1) A special committee of the Ministry of Education, Science and Technology announced changes they will recommend to be made to the CSAT:
Major changes include reducing the number of test subjects by half and offering the exam at two different academic levels. Leaving out the second language and Chinese-character sections from the exam is also under consideration.
This is according to a Chosun Ilbo story titled College Entrance Exam to Be Held Twice a Year from 2014. The article makes no mention of the new dates, other than a reference to the fact it will be offered at two "levels".
2) Korea Times' Kang Shin-who, who often writes on matters educational, covers the same announcement, but makes no mention of the changes described by Chosun Ilbo. Instead, titled New English exam likely to to replace CSAT, Kang's coverage focuses on yet another attempt to finesse Korean students' English scores by writing a new "home-grown" test.
“Evaluation manuals for (English) speaking and writing have been developed and distributed to each school. Training sessions to improve evaluation specialty of English teachers is ongoing,” the ministry official said during the seminar.
Consisting of reading, listening, speaking and writing sections, the new exam will offer three levels of difficulty levels; grade 1 for adults and grades 2 and 3 for students.
During the probation period until 2011, the ministry will further study whether overseas universities will accept the test to be used to determine admissions.
3) Corporal punishment will be banned in Gyeonggi-do beginning in October, sez JoongAng Daily. "What has been considered an effective method of supervising and teaching students in Korean schools" will be replaced by Green Mileage, not viewings of the Stephen King movie, no, but a punishment and reward system. Gyeonggi-do is the large province that surrounds Seoul.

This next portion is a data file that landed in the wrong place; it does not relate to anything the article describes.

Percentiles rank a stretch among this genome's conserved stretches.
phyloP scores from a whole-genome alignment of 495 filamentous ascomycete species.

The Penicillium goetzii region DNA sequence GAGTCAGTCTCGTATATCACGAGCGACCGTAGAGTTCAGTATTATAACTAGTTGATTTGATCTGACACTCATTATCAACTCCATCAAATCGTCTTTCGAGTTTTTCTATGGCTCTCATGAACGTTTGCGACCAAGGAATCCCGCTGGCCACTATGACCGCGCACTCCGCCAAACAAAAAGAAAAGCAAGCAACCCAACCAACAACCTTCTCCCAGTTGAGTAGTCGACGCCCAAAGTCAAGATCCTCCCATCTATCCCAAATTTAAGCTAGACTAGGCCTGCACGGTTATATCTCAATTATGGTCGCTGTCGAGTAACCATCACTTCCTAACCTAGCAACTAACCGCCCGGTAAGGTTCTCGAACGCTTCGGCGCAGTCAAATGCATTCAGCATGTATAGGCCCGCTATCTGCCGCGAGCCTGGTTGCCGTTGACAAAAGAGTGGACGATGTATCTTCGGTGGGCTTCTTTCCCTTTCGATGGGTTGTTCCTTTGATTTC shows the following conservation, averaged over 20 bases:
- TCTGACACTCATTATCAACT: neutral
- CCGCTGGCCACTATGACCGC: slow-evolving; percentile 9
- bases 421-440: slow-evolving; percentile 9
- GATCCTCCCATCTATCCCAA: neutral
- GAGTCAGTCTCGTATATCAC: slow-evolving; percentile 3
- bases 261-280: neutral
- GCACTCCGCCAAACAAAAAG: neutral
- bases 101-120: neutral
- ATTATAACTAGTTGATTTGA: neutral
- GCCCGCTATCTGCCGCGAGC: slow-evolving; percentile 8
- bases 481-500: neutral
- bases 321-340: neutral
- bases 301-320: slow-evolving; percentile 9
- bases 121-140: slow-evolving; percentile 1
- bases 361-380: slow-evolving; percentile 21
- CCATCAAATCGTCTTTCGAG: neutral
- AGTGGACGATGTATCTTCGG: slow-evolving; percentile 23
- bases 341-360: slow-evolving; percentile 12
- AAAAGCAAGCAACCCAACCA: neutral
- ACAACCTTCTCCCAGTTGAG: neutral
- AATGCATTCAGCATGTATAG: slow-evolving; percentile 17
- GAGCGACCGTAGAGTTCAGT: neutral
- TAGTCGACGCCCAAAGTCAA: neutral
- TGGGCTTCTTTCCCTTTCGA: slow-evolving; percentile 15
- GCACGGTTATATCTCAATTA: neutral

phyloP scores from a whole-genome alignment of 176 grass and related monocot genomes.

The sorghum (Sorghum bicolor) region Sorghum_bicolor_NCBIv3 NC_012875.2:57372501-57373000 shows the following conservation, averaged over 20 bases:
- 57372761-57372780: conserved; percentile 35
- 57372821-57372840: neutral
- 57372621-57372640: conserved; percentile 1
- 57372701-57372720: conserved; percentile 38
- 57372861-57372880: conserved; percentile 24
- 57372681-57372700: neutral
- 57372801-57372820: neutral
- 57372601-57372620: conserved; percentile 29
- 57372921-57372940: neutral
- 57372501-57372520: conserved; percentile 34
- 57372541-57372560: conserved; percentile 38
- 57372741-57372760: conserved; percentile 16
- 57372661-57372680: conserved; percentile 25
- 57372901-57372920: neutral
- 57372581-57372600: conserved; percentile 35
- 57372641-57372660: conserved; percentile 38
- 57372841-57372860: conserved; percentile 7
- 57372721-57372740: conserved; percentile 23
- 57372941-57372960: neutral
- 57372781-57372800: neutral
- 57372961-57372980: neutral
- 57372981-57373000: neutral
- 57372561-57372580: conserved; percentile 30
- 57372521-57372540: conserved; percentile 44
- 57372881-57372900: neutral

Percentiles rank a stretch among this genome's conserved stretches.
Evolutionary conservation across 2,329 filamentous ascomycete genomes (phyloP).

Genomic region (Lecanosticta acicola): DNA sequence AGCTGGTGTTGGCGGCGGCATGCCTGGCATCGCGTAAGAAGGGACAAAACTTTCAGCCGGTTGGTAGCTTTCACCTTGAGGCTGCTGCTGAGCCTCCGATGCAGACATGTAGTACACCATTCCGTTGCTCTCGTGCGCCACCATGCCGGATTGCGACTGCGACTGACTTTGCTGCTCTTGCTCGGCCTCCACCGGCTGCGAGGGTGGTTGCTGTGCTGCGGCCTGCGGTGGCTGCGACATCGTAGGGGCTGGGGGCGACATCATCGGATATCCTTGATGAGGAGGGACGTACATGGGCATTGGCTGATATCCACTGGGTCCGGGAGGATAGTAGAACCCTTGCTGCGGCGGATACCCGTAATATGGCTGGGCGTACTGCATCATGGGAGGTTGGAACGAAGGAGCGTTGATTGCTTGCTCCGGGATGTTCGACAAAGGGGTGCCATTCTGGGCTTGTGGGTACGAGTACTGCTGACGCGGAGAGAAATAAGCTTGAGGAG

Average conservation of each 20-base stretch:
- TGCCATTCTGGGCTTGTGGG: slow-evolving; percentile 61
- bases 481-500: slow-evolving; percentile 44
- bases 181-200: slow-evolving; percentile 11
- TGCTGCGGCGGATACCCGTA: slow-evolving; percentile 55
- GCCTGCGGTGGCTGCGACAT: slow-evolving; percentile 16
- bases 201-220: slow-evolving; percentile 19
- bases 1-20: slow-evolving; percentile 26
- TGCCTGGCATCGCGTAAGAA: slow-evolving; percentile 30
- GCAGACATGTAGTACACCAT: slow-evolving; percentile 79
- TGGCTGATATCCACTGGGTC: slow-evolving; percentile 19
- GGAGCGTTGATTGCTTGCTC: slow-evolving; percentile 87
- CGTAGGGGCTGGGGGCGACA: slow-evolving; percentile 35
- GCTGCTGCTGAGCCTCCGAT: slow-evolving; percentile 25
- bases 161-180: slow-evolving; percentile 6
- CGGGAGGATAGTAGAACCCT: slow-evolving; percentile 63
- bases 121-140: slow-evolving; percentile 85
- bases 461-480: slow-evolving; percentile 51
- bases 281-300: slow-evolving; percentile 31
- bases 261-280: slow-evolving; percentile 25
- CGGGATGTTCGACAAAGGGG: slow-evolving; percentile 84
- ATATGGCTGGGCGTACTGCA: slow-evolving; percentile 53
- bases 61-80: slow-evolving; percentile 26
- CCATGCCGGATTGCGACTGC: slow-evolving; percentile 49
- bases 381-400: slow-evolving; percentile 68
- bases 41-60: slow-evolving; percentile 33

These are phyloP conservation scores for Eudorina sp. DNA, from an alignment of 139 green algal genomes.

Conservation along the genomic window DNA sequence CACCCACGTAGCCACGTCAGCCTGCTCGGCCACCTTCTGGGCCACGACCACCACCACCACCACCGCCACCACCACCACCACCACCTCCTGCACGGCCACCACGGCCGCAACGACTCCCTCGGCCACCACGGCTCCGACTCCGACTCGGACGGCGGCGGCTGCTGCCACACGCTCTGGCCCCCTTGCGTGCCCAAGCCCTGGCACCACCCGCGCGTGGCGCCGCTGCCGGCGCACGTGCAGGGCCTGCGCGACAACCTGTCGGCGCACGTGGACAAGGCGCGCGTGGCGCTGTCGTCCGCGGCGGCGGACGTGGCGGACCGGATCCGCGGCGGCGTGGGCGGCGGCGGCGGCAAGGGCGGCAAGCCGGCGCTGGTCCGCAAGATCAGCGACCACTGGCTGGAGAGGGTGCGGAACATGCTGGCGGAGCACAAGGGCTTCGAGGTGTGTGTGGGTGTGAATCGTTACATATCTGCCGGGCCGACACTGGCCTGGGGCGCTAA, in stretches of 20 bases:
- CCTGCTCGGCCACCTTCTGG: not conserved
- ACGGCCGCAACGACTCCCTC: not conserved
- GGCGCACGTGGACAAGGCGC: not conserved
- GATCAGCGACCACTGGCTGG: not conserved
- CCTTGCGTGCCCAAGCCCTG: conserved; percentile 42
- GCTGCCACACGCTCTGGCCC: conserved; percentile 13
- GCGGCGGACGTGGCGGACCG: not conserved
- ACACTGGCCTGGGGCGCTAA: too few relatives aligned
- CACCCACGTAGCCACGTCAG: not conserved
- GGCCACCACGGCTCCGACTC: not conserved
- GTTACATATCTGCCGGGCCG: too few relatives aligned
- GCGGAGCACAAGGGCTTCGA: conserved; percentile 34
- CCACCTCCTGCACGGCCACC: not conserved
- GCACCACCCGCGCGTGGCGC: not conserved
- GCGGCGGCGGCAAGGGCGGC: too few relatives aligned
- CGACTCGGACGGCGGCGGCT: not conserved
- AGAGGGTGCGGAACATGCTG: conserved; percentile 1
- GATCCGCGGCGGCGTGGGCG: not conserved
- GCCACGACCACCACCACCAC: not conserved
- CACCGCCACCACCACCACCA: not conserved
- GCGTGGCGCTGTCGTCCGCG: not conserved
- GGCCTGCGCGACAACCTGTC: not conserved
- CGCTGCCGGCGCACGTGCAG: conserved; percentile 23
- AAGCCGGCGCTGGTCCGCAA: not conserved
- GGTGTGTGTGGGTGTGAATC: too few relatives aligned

In Gyeonggi, students who were to receive corporal punishment will instead receive “knowledge and virtue-based punishments,” such as writing book reports, completing community service projects or doing extra assignments.
Examination of students' belongings without prior notice, regulation of hair length, verbal abuse and school violence will be prohibited. The teacher’s duty to monitor students' dress code and conduct of behavior at school gates will be removed. Measures will be taken to raise awareness of student rights and student councils will be given greater autonomy.
No mention is made of the rewards. “It will take two to three months to get rid of corporal punishment and for the new system to take effect,” said education office supervisor You Sun-man, in what may win the 2010 Award for Most Optimistic Statement by a Bureaucrat.
4) Over at
The accusing professor said, “Students of the (accused) professor said he embezzled research funds by using their bank accounts and confirmed that he had an inappropriate relationship with one of his students.”
In the investigation, however, the students denied this. One of them with whom the accusing professor claimed to have a conversation said, “The (accusing) professor asked me about the embezzlement case but I didn’t acknowledge it and have no knowledge of an inappropriate relationship.”
“The (accusing) professor made the threat that something unfavorable will happen to me unless I handed him a copy of the bank book (used for embezzlement).”...
A faculty member who knows the relationship between the two professors well said, “They graduated from the same university and have been on bad terms with each other,” adding, “When (the accusing) professor discovered the other’s alleged embezzlement, it seemed (the accusing) professor conducted a secret investigation and made the charge against (the accused) professor out of jealousy.”
5) A recent Korea Herald story purportedly about how Education [is] important to Singapore’s future turns out to be a thinly veiled advertisement to entice Koreans to send their children to the island nation for their English immersion studies. Indeed the only person interviewed in the story is Singapore's Tourism Board Director, Clement Goh. The only other source is a Guardian article from 2009.
Still, Goh has all the facts and figures about Singapore's fine education system, which is totally in English. However, his statements that all teachers use "Standard Englsh" must be taken with a grain of salt. Singaporeans do better than Koreans, surely, but most speak an accented English that mixes Hong Kong British with native consonants, like the soft 'r'. In fact, just as Koreans have Konglish, Chinese have Chinglish, etc, Singaporeans have Singlish.
I am not saying that Koreans who want their kids to have the English immersion experience should not consider Singapore. I'm not even saying the Herald shouldn't write an opinion or a viewpoint article suggesting they should.
But I am saying that they shouldn't write such a piece and pretend it is about how education is the key to Singapore's future.